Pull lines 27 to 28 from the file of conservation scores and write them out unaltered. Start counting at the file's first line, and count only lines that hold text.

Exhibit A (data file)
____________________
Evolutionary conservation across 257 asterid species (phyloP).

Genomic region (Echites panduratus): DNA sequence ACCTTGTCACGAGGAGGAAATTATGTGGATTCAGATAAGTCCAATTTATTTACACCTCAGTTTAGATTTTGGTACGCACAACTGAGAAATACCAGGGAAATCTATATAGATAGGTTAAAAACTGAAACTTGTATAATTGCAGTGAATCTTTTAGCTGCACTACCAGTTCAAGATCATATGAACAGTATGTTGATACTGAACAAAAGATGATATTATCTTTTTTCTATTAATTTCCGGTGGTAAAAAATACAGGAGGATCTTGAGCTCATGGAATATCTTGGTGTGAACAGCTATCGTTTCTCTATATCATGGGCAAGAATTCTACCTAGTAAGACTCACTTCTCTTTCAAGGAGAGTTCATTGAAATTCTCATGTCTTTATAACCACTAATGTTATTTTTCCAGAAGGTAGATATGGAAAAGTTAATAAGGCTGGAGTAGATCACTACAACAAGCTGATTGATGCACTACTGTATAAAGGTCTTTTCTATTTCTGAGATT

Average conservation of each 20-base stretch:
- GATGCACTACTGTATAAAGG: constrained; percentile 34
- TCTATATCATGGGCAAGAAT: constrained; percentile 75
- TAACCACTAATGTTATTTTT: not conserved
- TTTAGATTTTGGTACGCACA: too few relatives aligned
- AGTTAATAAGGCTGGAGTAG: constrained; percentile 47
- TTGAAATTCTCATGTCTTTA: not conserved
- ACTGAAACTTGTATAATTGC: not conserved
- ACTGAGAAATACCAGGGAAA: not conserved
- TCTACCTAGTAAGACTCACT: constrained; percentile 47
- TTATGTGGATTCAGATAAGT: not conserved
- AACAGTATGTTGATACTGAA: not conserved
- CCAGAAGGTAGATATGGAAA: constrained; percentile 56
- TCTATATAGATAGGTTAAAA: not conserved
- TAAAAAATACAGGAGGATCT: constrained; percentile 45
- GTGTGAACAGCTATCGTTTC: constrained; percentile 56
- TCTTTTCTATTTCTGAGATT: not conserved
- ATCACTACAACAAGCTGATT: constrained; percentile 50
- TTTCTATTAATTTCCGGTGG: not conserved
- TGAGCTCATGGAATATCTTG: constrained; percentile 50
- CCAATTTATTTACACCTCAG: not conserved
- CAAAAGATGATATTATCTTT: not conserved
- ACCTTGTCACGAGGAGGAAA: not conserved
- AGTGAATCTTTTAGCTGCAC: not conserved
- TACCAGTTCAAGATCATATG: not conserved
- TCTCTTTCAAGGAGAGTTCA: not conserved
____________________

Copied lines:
- TACCAGTTCAAGATCATATG: not conserved
- TCTCTTTCAAGGAGAGTTCA: not conserved